Psychologist John Gottman can observe a married couple for fifteen minutes and predict with 95 percent accuracy whether they will divorce within five years.
How does he do it? Body language? Eye contact? Whether or not they hold hands? Nope. He listens to what they say to each other, and then counts the ratio of positive to negative comments. That’s it. Couples with fewer than five positives for every negative are headed for disaster.
For a truly good marriage, the ratio needs to be 20 positive comments for every negative one.
Businesses are alot like marriages in this way. Focus on maintaining a good 5-to-1 ratio with customers and colleagues, or disaster looms. And if you want truly great relationships in your business—and who doesn’t?—aim even higher, How about 20-to-1!
Gossip is the mother lode of dysfunctional behaviors—the worst poison in a workplace culture.
And it’s an epidemic. In a survey by the American Society for Training and Development, 85 percent of people admitted to gossiping in the workplace, and 21 percent reported gossiping frequently.
This crazy and dysfunctional behavior has been “normalized.”
In fact, a survey by Equisys found that the average employee spends 65 hours a year gossiping at the office. That’s a week and a half that’s completely non-productive. No, it’s worse than that—the average employee spends a week and a half each year actively undermining the health and productivity of the workplace!
There comes a time when we have to grow up, and that time is now. That means no spreading gossip and no listening to gossip. Commit with every cell in your body NOT to participate.
If someone comes to you speaking negatively about another person, it is your ethical obligation to say something like, “I can see you’re concerned. Let’s get a productive result here. Let’s go together right now to talk to Janet and make sure you hear each other’s concerns so something changes.”
Now THAT’S a healthy agreement.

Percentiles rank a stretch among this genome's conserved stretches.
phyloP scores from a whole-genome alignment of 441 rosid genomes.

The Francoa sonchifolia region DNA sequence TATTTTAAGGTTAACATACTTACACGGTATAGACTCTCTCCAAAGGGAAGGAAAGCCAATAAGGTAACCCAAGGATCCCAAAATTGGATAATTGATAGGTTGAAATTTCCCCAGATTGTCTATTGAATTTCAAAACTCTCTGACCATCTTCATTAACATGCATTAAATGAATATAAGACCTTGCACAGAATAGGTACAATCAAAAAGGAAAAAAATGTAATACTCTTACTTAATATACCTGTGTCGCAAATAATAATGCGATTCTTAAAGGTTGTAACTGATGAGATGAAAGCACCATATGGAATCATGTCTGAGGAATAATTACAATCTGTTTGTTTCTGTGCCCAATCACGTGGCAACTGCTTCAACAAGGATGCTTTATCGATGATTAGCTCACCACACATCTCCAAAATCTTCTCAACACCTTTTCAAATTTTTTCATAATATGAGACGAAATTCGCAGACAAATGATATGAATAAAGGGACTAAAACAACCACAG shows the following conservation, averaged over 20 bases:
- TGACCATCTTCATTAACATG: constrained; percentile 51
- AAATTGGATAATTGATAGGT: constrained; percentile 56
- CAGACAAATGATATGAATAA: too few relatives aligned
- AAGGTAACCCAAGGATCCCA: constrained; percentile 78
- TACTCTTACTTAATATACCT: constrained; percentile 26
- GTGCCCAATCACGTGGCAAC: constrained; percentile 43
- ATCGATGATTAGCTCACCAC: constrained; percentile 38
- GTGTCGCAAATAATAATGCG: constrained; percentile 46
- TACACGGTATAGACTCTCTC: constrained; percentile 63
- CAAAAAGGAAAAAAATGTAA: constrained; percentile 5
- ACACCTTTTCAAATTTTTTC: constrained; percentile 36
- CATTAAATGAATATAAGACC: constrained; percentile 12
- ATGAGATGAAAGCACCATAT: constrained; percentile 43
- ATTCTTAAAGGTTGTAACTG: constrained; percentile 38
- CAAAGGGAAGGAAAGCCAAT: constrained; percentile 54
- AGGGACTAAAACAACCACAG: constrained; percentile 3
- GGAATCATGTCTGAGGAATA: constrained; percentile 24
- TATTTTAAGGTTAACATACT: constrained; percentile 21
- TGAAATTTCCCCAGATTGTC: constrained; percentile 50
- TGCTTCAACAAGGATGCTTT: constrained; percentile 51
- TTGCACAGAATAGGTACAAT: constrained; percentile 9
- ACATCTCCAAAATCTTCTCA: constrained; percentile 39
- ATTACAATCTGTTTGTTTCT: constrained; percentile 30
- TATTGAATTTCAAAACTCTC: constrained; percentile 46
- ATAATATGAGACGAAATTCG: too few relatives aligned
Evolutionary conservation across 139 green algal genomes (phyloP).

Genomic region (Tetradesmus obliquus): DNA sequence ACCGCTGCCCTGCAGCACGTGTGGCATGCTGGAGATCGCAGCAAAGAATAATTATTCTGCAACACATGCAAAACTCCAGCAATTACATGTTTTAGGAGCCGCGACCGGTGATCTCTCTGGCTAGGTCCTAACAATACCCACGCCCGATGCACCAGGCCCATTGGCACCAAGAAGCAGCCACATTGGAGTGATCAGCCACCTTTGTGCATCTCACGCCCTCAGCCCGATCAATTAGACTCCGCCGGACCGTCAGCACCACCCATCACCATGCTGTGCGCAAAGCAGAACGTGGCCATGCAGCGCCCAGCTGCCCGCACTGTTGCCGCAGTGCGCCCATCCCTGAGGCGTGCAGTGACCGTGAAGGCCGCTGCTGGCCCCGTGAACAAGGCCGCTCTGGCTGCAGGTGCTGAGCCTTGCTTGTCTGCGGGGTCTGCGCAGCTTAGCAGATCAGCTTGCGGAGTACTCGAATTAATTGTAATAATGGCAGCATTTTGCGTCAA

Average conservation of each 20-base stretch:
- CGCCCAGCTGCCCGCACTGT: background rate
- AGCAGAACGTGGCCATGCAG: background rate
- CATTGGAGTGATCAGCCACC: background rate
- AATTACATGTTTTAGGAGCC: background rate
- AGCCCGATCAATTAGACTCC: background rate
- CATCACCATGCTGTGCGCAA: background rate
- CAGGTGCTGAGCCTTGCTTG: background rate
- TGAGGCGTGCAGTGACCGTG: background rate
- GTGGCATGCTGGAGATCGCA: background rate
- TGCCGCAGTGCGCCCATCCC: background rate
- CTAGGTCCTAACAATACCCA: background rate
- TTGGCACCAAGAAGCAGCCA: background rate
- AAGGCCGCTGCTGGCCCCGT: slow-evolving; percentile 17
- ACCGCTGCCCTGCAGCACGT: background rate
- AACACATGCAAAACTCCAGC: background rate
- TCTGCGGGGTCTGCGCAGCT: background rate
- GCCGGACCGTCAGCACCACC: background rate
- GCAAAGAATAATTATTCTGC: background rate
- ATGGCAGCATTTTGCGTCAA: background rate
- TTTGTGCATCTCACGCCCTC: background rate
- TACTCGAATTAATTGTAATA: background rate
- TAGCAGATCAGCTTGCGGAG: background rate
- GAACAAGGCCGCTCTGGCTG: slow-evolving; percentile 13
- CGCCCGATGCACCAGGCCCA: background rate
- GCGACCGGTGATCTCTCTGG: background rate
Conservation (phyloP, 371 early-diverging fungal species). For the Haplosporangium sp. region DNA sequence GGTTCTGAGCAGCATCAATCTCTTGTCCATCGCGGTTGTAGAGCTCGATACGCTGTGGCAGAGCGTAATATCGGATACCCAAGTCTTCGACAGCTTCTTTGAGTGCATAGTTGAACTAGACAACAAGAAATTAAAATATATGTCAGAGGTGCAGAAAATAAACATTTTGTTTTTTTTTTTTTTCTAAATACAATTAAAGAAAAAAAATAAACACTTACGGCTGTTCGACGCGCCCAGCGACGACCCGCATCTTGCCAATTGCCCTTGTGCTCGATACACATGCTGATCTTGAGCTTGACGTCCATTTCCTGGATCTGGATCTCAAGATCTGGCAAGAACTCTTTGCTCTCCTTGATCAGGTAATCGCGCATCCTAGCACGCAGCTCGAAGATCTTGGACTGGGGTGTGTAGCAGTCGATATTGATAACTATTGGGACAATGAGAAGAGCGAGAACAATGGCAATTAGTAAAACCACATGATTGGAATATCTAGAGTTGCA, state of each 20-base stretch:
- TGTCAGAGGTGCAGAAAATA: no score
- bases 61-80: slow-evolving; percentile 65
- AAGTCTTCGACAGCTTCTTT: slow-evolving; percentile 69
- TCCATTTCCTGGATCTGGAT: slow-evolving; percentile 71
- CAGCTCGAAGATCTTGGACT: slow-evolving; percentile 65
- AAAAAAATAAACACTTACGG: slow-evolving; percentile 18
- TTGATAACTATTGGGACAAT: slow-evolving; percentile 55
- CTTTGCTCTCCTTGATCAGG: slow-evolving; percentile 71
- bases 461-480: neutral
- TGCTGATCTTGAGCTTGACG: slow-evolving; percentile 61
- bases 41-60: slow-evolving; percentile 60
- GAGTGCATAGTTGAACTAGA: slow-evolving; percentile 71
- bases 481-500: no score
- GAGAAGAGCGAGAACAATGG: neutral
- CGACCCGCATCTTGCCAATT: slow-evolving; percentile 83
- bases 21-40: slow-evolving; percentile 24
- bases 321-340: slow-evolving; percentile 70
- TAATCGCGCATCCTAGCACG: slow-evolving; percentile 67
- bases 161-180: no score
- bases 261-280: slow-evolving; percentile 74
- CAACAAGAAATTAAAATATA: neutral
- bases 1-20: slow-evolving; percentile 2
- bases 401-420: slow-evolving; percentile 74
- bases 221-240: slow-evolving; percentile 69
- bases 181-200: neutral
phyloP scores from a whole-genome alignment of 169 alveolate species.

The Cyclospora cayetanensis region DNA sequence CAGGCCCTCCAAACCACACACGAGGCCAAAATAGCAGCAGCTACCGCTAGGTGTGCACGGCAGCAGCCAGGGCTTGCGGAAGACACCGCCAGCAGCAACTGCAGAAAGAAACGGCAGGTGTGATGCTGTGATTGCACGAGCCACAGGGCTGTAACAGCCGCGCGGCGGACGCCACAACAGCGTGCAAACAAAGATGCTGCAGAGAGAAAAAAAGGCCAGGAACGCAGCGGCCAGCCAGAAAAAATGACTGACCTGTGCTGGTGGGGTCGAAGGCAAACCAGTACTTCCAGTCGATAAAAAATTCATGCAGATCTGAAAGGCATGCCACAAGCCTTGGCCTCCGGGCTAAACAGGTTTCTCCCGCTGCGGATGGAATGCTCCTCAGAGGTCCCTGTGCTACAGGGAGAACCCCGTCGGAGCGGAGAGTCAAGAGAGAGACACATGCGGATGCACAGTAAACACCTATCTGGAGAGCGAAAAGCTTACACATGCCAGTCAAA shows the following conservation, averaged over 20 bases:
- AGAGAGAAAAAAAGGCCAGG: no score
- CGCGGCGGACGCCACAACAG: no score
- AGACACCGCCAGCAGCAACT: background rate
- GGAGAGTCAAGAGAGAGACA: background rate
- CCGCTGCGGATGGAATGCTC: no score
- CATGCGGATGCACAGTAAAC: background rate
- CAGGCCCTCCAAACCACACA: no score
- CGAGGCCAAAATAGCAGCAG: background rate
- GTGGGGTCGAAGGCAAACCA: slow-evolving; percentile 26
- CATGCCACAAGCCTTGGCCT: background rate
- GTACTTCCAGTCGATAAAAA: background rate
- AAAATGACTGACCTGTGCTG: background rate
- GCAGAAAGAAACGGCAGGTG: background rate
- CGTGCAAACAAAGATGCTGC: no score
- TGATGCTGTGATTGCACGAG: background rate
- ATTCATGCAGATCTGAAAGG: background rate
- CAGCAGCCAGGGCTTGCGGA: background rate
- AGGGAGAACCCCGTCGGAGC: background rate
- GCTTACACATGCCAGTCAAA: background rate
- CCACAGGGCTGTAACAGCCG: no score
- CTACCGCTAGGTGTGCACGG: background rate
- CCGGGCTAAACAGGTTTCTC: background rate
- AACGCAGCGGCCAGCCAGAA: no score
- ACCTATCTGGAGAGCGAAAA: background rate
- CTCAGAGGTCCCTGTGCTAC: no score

David Horsager, author of The Trust Edge, makes a powerful case against the apology. Well, that’s not exactly right. He makes a case against apologies that are really just lies, which is most of them.
When someone drops the ball and says, “Sorry about that!”, it’s usually just something to say. Most of the time it doesn’t literally mean, “I regret that I did that, and I’ll make sure it doesn’t happen again.” It’s just the thing people say to get past an awkward moment.
If we accept that response in ourselves or in others, we normalize the lying apology. We get stuck in weak results, lose trust, and reduce our chance of a real breakthrough.
So the next time someone apologizes to you, go one step further to ask if their apology includes a massive commitment to fix the problem and avoid a recurrence. And if you’re the one apologizing, snap out of the automatic response. Make sure your apology has substance and meaning, and a massive corrective action plan to back it up.
You’ve probably heard the old joke about the man stopping a cabbie in New York to ask for directions. “Excuse me, can you tell me how to get to Carnegie Hall?”
“Sure,” said the cabbie. “Practice, practice, practice!”
Nice gag, but practice by itself in any field will not guarantee success. Practicing the right things in the right way will. Winners find the best of the best as their mentors and coaches and are relentless in applying and practicing the guidance they receive. The greatest artists, scientists, and athletes hook up with teachers that know more about the craft than anyone else, then they follow their advice.
The same thing applies to business. Don’t think that doing something over and over is enough to achieve mastery. Find people who’ve been there before who can tell you where to focus your attention and how to practice your skills. That’s the ticket to success that really works.
Have you seen the TV series Lie To Me? The main character is an expert in micro-expressions, including the subtle signs that someone is not telling the truth.
When it comes to disengagement at work, a lot of the same signs are in play, and you don’t have to be an expert to spot them. You just have to care enough to look for them.
When people are disengaged, they make eyes at others during meetings as if others can’t see it. The person playing with a pencil, not making eye contact, or even texting during a meeting is disengaged. They might stand off to the side after the meeting is over, speaking under their breath, or even leave early without permission.
Forbes columnist Kevin Kruse suggests an intervention as early as possible. Engage the disengaged person by asking for input or opinions during the meeting: “Michelle, how do you think we can approach this in the most effective way?”
If the person doesn’t snap out by the end of the meeting, have a quick chat right away: “I couldn’t help noticing that you seemed a little distracted during the meeting. Do you have any concerns about the way this is being done?”
This can be done no matter who you are. You don’t have to be the project leader to address disengagement, just a team member who cares.